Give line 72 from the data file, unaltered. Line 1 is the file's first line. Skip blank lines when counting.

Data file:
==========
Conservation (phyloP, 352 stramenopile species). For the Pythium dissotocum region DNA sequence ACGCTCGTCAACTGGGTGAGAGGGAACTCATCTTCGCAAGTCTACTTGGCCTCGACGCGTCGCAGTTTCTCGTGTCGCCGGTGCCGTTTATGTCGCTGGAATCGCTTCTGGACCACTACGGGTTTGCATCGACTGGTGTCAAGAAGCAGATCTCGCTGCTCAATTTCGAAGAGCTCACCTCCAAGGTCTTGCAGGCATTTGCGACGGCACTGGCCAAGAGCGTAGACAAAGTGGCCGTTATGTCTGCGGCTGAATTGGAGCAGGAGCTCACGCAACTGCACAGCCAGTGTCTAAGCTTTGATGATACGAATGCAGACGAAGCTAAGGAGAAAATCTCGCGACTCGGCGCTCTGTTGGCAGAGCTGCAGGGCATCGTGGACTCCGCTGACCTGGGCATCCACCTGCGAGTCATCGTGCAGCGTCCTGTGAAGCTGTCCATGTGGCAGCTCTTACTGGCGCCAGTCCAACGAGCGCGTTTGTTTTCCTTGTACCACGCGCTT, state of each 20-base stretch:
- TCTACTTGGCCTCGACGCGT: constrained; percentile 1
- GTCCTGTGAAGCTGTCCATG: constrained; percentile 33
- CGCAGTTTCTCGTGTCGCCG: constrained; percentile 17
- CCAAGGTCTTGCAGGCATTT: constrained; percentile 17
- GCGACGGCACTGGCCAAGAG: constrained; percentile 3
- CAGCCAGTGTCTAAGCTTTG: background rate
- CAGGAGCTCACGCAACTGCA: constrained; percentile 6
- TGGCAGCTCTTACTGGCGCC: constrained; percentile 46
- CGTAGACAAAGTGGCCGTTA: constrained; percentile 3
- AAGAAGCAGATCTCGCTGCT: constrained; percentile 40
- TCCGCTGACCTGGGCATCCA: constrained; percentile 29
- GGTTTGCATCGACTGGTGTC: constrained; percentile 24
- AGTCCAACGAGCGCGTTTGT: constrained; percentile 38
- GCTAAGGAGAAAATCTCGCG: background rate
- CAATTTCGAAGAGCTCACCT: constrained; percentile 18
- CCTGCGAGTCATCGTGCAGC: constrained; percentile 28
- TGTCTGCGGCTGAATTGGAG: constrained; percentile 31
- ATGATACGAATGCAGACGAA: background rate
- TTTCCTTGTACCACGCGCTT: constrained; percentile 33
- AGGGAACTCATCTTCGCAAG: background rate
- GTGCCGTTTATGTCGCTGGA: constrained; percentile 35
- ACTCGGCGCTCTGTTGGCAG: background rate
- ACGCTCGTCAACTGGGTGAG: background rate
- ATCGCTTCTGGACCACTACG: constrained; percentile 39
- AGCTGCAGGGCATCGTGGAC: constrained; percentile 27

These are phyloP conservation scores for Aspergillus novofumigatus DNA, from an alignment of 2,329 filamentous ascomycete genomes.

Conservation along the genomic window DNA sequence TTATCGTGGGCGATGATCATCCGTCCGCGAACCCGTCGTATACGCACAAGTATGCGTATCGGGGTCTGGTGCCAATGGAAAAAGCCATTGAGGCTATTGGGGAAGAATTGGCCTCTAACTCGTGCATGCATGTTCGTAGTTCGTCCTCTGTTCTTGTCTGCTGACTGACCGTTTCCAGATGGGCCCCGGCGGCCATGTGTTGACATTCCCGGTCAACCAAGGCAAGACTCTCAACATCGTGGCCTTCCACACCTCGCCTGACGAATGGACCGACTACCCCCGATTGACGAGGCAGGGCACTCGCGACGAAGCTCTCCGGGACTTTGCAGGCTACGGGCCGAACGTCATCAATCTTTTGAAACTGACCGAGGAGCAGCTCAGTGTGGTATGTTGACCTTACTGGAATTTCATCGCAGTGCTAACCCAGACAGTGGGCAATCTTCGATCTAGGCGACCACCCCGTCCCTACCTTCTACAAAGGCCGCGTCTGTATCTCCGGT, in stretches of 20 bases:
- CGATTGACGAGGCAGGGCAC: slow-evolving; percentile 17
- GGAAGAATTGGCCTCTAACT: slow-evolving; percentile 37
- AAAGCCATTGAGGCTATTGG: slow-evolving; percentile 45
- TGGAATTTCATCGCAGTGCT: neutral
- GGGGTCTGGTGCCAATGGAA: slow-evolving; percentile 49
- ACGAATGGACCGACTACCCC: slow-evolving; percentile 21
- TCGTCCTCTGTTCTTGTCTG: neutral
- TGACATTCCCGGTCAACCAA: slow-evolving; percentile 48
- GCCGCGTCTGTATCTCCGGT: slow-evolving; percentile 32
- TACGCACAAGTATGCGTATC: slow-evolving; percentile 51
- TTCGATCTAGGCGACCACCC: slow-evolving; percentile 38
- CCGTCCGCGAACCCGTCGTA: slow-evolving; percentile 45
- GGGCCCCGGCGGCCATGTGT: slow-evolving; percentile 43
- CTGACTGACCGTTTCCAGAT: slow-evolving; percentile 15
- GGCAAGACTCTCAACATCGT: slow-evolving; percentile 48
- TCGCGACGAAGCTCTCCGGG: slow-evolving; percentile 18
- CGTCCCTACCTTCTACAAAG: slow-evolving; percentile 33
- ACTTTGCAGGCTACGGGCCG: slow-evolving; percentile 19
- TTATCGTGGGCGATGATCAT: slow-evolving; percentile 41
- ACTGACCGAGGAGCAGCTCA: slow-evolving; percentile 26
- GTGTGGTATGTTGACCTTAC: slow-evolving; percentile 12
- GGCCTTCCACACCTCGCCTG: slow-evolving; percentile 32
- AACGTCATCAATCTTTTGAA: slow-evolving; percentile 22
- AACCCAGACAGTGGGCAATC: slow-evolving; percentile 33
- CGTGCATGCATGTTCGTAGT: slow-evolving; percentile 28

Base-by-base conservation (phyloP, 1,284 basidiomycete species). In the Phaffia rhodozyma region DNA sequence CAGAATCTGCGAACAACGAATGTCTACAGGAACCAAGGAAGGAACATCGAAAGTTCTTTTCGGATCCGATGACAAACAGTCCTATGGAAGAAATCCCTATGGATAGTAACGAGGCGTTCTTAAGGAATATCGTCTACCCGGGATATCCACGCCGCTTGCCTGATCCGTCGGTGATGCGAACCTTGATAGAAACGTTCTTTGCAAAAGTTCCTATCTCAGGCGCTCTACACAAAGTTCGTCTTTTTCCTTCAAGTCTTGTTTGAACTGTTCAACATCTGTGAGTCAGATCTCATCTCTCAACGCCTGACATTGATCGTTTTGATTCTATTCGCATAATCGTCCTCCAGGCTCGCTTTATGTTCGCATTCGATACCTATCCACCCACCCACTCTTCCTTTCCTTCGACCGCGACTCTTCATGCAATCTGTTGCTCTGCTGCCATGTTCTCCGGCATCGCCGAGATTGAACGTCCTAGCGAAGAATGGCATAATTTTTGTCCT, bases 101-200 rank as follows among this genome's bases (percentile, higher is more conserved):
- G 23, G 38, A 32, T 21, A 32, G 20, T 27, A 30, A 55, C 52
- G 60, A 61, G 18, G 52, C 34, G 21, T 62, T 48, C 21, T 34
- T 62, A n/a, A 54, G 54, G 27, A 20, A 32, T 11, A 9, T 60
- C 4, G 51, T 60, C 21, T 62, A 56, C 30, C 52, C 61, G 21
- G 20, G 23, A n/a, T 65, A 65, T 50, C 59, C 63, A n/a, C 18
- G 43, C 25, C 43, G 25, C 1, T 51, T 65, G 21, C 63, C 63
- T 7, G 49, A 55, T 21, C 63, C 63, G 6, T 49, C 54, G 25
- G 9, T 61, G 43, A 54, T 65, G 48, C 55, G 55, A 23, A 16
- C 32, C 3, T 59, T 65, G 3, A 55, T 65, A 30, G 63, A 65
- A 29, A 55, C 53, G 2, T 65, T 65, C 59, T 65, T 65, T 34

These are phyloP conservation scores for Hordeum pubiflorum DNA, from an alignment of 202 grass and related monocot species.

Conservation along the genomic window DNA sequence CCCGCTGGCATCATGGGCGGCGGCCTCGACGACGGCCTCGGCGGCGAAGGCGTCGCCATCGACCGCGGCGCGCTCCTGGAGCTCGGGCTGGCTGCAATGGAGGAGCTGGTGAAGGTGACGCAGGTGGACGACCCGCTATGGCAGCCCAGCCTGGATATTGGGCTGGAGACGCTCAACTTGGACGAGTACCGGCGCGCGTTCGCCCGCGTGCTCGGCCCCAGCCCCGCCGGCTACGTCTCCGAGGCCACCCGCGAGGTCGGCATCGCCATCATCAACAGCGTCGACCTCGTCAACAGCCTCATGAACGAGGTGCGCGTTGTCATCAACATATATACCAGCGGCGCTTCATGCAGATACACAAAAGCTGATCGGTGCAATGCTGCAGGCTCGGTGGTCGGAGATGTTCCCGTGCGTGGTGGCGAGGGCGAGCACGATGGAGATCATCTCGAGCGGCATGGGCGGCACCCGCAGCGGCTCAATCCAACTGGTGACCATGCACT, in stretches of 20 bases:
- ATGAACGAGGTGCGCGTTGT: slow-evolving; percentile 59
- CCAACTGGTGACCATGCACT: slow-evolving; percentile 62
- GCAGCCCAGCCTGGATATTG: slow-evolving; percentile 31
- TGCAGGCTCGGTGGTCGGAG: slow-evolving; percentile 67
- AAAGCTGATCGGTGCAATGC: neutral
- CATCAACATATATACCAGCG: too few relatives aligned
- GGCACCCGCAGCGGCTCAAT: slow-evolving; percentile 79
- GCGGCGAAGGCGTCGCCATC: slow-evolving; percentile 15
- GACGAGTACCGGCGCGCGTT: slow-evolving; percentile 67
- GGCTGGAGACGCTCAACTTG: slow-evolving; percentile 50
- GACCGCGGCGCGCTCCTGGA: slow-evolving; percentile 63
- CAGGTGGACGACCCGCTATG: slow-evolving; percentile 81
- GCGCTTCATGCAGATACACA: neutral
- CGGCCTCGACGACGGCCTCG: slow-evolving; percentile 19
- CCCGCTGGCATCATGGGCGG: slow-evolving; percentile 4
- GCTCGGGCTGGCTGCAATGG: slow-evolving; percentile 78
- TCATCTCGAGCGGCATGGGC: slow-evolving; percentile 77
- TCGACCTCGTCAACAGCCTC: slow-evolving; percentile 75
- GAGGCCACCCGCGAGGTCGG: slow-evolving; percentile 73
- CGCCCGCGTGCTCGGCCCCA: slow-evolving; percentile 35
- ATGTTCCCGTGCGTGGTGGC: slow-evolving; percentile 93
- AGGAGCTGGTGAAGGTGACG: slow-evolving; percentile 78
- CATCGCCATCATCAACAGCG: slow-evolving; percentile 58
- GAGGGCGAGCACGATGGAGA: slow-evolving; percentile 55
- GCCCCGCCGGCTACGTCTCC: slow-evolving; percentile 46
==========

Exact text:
- CATCAACATATATACCAGCG: too few relatives aligned